One of the chief jobs of a web designer is to move people. It could be in a small way, such as prompting site visitors to take actions, like clicking on a link in the user experience (UX) interface, or in a big way, such as converting a customer to paid business in the sales funnel.
One of the primary ways of moving people when building a website is the art of movement: animation.
If you’re looking at how to animate websites effectively, this guide will cover:
- What is website animation?
- Web animation benefits for user
- Most popular types of animations for websites
- Common animation languages
- How to get started with web animations for your website
- Bring your website to life with the right animation
What is website animation?
Website animations are moving images that a web designer uses to capture visitors’ attention and often direct them to take certain actions. They can be small animations that draw a user’s eye to a specific element, convey a marketing message, or help users move through a webpage more naturally.
Website animation can also show the steps of a complex process, create interactive elements, tell stories (such as tutorials), and convey progression (such as a time-bar).
If used well, animations can make your website come to life and hold visitors’ attention (and they don’t necessarily add a lot to the cost of building a website). However, if used improperly, they can cause discord, frustration, and poor customer experiences.
Web animation benefits for users
Web animation isn’t just pretty moving pictures. It’s a powerful user engagement tool designed to deliver specific results, with measurable key performance indicators (KPIs).
The kind of results delivered depends on the use of animation, whether for advertising, launches of products or services, content, or educational purposes.
Animations for websites can serve to:
Increase user engagement
The purpose of web animations is to create positive interactions. You can measure engagement by how many people click on animations and watch it through to the end and perhaps share across social media.
The animations can be run on their own or even add interactive elements, such as this site for a gaming company whose animations move with your cursor as you drag it across the screen.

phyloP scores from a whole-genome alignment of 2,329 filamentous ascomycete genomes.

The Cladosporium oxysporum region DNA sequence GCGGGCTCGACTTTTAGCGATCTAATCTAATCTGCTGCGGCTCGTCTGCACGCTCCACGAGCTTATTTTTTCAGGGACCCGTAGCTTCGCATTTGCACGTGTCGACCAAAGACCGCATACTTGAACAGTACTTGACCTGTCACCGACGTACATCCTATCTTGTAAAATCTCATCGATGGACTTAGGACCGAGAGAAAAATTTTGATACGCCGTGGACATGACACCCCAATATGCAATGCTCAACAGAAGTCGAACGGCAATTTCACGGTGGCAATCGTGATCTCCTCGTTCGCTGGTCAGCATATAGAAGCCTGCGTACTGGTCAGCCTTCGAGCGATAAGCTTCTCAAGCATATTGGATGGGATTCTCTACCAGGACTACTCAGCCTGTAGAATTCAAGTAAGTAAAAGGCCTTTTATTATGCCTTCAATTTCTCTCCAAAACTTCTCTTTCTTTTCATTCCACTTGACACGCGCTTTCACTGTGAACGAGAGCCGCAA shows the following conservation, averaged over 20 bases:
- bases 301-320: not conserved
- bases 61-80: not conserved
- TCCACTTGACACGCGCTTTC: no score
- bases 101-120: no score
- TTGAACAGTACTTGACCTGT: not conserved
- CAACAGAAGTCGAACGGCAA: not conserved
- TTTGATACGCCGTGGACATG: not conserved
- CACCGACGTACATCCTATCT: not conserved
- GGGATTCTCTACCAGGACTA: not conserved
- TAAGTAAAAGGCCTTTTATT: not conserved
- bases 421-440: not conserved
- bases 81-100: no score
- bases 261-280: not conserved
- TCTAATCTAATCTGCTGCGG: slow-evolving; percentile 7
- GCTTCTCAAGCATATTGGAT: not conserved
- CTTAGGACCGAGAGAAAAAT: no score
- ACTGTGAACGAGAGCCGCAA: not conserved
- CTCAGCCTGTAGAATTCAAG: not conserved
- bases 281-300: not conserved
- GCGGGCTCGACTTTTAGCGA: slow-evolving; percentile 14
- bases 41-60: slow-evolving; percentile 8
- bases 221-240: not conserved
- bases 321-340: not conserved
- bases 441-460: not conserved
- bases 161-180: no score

From the comments left by users, you can gauge the extent of the impact of the animation on them. Comments and feedback will further highlight what works and what doesn’t for future animations, marketing campaigns, product launches, or tutorials.
Increase user retention
To guarantee retention of viewers, align visuals and emotional content with strong messaging. More than any other medium, animation creates strong emotional bonds that can lead to greater engagement in the content and a stronger bond to your brand.
Animation for websites can hold visitors on your site longer, lowering your bounce rate. It can increase the level of interest in your site, encourage more shares, and boost site traffic.
One way to get retention is to use a gaming format animation, such as this game agency that offers their Jeopardy game template to engage viewers while educating them.
Increase higher-quality brand association
Not only can animation for websites create engagement, but it can also help define a brand. For example, Headspace, the mediation app, has used simple animations to convey the benefits it provides, helping to relieve stress and provide more restful sleep.
The same animations are used as the foundation of the Headspace Guide to Meditation playing on Netflix, billed as an “interactive experience.” The strength of the brand engagement might be measured by the number of viewers and how long they spend with the streaming content.
Simplify complex stories and messages
With its combination of moving graphics, colors, music, voice, and text, web animations can reach people on many levels, conveying more pertinent information in shorter periods.
Because animations can convey information simply and powerfully, they’re great for explainer videos or storyboards that outline how a video shoot for a marketing campaign might go down. 3D and 2D cinematics could be used as storyboard tests for products and characters and easily revised to improve testing results.
Showing how a complex subject can be made understandable, HubSpot, an inbound marketing company, uses animation effectively to explain artificial intelligence and machine learning.
Most popular types of animations for websites
Animations for websites can do the heavy lifting, such as providing a spectacular 3D animation to introduce a site or offer subtle but important user interface (UI) effects, such as hovering functionality that may signal clickable links in text or buttons as you pass over.